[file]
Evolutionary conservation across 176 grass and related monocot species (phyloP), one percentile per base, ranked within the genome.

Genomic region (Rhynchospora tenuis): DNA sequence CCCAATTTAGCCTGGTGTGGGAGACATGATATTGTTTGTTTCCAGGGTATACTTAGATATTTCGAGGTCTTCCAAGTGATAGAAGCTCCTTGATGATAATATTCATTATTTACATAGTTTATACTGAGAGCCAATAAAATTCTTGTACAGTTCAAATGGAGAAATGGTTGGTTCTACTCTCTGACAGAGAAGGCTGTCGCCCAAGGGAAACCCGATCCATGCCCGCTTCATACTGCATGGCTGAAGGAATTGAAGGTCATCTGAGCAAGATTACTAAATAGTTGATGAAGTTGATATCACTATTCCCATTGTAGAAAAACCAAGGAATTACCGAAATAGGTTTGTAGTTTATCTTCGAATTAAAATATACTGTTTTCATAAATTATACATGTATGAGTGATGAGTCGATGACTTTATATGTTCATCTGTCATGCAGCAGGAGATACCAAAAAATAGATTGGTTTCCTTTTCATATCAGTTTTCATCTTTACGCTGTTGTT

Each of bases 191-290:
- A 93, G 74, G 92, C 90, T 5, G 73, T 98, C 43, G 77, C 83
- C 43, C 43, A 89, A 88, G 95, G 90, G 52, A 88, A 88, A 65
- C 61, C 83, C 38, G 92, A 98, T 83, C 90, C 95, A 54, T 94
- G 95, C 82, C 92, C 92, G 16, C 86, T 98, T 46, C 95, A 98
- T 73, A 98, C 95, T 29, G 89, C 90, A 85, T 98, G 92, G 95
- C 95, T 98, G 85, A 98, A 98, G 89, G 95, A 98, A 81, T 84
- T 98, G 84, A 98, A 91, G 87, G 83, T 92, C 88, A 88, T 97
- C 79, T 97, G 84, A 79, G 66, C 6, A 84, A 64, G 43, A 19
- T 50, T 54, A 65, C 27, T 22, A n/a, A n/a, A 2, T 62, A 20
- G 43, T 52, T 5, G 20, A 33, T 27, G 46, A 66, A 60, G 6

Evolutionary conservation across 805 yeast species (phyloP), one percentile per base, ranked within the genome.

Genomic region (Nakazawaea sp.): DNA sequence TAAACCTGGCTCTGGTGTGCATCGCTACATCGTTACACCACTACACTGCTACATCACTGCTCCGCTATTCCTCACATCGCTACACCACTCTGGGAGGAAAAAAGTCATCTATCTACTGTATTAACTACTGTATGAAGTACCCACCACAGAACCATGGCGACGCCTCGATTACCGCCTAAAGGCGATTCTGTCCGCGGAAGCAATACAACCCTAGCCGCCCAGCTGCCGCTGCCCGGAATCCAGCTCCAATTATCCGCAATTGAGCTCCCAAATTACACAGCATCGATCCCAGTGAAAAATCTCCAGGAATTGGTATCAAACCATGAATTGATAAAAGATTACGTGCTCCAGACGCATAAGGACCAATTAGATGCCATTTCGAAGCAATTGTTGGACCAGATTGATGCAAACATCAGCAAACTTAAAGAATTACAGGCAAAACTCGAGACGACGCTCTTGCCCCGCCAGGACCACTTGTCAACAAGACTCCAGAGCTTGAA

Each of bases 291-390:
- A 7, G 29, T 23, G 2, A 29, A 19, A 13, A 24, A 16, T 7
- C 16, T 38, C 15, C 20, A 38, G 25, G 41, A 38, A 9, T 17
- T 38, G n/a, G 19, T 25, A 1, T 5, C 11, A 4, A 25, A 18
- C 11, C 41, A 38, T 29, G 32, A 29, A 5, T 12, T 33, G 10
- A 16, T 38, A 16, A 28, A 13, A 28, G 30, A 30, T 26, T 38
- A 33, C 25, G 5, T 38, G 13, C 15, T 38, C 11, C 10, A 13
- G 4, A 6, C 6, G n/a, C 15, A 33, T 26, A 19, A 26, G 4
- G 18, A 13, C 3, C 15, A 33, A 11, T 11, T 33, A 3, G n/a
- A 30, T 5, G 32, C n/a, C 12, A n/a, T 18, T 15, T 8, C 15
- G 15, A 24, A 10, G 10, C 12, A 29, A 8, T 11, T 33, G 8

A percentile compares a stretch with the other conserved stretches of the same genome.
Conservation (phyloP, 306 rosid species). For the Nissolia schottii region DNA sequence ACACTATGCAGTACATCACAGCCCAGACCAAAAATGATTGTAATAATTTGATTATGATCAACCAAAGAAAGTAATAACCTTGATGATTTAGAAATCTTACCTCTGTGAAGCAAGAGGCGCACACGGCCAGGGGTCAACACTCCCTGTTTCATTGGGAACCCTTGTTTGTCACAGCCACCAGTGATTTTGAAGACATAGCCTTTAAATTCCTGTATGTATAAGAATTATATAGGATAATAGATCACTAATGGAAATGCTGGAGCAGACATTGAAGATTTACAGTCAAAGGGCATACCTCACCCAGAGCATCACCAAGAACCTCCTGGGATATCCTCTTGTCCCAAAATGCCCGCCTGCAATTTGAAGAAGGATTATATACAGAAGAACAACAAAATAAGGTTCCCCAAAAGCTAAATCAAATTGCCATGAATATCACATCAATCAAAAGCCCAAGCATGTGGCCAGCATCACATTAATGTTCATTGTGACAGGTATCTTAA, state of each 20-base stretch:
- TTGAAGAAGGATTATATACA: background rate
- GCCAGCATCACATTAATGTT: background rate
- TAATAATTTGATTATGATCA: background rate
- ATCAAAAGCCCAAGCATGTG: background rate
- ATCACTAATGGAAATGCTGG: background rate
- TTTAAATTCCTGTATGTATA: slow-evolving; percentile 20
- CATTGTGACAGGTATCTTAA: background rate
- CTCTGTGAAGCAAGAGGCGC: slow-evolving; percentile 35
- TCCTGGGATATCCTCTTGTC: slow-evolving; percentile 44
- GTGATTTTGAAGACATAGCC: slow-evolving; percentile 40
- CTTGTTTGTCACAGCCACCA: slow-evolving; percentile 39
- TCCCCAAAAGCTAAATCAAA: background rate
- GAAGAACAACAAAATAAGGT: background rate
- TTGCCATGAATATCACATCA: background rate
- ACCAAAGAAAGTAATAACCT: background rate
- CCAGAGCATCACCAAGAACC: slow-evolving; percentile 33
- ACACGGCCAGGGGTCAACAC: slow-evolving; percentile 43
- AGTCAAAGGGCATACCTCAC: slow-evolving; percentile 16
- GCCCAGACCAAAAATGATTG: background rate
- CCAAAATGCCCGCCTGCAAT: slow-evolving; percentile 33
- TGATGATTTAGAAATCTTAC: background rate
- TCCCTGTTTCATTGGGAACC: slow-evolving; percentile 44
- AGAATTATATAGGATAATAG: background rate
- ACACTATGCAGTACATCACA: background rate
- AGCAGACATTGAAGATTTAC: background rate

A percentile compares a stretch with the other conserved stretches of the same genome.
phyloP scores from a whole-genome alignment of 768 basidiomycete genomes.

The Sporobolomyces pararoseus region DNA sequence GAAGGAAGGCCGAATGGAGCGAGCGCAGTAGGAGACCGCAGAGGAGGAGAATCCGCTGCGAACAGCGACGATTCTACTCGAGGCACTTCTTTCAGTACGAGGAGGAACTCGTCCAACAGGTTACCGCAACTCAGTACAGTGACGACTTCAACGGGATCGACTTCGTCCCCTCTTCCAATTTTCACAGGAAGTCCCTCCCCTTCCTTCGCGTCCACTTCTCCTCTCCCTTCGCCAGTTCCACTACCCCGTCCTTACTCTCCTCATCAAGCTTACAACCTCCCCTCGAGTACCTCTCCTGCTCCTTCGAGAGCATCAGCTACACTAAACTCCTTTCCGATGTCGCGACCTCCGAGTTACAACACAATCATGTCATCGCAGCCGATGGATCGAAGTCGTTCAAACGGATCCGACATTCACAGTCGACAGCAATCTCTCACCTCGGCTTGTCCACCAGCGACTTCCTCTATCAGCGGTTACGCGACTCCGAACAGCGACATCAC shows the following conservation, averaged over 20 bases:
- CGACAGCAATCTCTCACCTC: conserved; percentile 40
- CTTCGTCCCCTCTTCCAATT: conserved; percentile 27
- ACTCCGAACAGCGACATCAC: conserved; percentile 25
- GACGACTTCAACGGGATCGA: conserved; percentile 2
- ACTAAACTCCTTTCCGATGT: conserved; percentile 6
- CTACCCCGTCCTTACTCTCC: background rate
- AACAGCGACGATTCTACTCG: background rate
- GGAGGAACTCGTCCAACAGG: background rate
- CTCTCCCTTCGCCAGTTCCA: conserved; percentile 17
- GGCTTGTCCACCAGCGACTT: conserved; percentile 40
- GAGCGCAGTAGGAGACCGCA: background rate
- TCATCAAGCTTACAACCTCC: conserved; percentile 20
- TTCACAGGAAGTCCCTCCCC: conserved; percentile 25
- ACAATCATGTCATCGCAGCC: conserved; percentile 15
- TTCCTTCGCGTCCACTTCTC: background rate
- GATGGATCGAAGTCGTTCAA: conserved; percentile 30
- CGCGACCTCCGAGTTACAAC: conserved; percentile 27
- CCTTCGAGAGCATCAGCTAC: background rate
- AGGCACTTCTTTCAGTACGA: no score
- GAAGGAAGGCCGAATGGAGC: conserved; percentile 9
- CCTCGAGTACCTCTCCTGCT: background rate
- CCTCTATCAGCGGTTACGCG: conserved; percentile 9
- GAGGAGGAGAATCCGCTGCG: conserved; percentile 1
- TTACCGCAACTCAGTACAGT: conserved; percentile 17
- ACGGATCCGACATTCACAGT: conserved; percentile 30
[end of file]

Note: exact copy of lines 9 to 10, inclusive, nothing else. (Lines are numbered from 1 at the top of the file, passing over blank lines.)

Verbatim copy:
- C 95, T 98, G 85, A 98, A 98, G 89, G 95, A 98, A 81, T 84
- T 98, G 84, A 98, A 91, G 87, G 83, T 92, C 88, A 88, T 97